After some much needed rain this past week, it finally cleared up enough to get the horses out a little. Poor Flag has been getting neglected as I got Hank ready for the ride, and hubby has been out of town. So Saturday I saddled up, and took Flag for a ride down our dirt/gravel road for about 6 miles, then turned around and headed home. He has such a good work ethic. Just chugs along, rarely spooks, and goes like he has some place to go. He is not big, but he has an awesome, quick walk. The road was starting to dry and was not as soft as I had hoped the footing would be, but it was not too bad.
We have been playing with riding with the GPS, and then downloading our rides to a website called "Motionbased" Pretty cool site. It will show you a map, with the course you did. Some on line friends have been playing with doing what we call Skywriting, where you ride the shape of your name, and then download it to the map. Below is the photo capture of how my name looked after I rode it in my pasture.
Sunday I decided to head to the trails, and try to ride some of the more sandy areas, and just walk, as I knew we would have some mud. I again rode Flag, and took Hank along, and ponied him along side Flag. He had not been out all week since the ride, and was seeming to enjoy it, even if he does not like Flag much. Once and awhile I'd see his Shadow reach towards Flags butt, and I'd scold him.
I was seeing what looked like cart tracks on the trail, and had guessed it was the LDS group,doing a Reenactment of the migration west. They dress in 19th century clothes and travel the trails pushing and pulling handcarts like their ancestors did in the 1800's. And sure enough, I came around a corner, and set up beside the trail was a bunch of tents etc. and all the folks doing chores,making fires, cooking etc. Now this of course was very exciting for the horses, who knew they were just not to be there. They did have a porta-potty parked pretty much on the trail, and a couple trash bags next to it, that the horses had to pass a couple feet from them. We went slow, and let the horses look at everything.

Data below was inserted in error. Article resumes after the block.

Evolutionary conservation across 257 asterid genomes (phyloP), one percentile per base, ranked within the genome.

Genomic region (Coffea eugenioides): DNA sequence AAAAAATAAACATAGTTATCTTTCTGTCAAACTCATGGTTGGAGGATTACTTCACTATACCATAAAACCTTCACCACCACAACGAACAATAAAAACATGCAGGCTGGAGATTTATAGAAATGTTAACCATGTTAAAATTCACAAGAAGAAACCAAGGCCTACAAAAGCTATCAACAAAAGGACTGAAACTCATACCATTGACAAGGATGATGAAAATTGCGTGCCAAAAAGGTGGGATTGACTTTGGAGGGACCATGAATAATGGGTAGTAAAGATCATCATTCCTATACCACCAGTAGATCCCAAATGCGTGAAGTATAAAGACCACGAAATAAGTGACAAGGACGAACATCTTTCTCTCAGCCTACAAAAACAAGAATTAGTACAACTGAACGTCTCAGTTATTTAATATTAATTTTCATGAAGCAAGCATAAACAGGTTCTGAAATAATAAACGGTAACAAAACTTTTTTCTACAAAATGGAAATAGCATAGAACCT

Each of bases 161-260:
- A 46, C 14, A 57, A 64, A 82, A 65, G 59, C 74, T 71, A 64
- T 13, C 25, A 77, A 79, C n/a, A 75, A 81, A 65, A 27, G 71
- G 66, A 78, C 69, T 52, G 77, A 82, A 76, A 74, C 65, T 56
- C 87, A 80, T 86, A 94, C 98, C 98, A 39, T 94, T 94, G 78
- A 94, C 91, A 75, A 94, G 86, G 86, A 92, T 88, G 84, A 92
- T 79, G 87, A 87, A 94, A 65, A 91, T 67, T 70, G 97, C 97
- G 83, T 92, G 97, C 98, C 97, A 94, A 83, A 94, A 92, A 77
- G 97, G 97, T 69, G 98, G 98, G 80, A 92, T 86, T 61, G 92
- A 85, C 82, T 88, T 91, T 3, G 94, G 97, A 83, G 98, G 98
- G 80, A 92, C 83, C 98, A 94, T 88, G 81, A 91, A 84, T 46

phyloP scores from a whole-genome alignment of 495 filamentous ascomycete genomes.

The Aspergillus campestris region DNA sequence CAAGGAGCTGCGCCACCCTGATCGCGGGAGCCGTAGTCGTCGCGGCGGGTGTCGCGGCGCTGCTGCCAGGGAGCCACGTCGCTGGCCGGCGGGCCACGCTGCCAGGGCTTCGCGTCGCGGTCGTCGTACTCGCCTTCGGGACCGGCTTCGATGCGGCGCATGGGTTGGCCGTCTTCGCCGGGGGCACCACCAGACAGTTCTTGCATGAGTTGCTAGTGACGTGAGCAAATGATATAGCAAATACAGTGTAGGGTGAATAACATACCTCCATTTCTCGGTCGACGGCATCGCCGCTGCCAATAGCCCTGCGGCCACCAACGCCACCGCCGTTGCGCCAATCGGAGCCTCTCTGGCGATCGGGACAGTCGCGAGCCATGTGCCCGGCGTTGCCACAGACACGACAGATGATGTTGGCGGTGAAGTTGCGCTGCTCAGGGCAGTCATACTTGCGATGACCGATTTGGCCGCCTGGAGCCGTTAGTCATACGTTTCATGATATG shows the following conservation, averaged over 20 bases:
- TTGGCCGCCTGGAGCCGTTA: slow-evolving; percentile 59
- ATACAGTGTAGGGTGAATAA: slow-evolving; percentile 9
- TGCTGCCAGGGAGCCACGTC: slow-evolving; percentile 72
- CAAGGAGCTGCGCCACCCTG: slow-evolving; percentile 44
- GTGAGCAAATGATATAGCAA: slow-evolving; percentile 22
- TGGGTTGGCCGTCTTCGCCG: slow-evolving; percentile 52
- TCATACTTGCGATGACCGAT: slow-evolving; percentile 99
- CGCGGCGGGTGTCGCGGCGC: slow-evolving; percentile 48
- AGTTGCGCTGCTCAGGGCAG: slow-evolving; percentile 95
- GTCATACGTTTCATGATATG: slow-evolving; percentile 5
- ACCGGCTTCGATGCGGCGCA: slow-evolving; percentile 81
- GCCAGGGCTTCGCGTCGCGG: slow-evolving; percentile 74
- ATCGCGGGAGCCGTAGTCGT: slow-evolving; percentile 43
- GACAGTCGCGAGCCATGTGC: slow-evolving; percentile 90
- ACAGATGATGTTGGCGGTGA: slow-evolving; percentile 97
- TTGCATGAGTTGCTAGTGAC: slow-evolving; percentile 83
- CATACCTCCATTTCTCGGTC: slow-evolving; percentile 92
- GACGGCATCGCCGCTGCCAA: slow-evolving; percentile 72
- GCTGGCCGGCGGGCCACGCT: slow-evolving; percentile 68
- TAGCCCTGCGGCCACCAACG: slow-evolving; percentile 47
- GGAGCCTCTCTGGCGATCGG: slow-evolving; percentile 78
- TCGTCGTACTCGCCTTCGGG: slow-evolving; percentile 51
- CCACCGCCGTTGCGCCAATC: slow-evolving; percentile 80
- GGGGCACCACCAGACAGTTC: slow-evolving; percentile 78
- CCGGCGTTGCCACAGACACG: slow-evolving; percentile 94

One of the carts was parked in the middle of the trail, and no easy way around it. They asked if they should move it, and I said it was fine, but the tent stake and tie rope to a tent very close by could be moved, and then I'd have room to pass between the tent and hand cart. (gave me about 8') I was very pleased with the horses, who never really wigged out, and just looked at everything, and went right where I asked them. It was a great training session, and I was glad they were camped next to the trail I was on! Oh, as I was leaving their camping area, I heard one guy ask another "got any duct tape??" I guess they do not take the supplies to the same as available back in the 1800's.
And finally, spring has sprung! The Redbud trees are blooming, and are a lovely colorful contrast against the dull, leafless bare woods, and dull yellow / brown grass. You will ride along, and all of a sudden see a bright pink burst of color, shooting out from an area surrounded by colorless trees.
Just one more sign that winter is on the way out, and before we know it, the temps will be in triple digits, and we'll be saying "hot enough for ya?"
When I finished, Flag had some suspicious muddy spots way high on his butt
Geeee Hank, I wonder how those marks got on Flags butt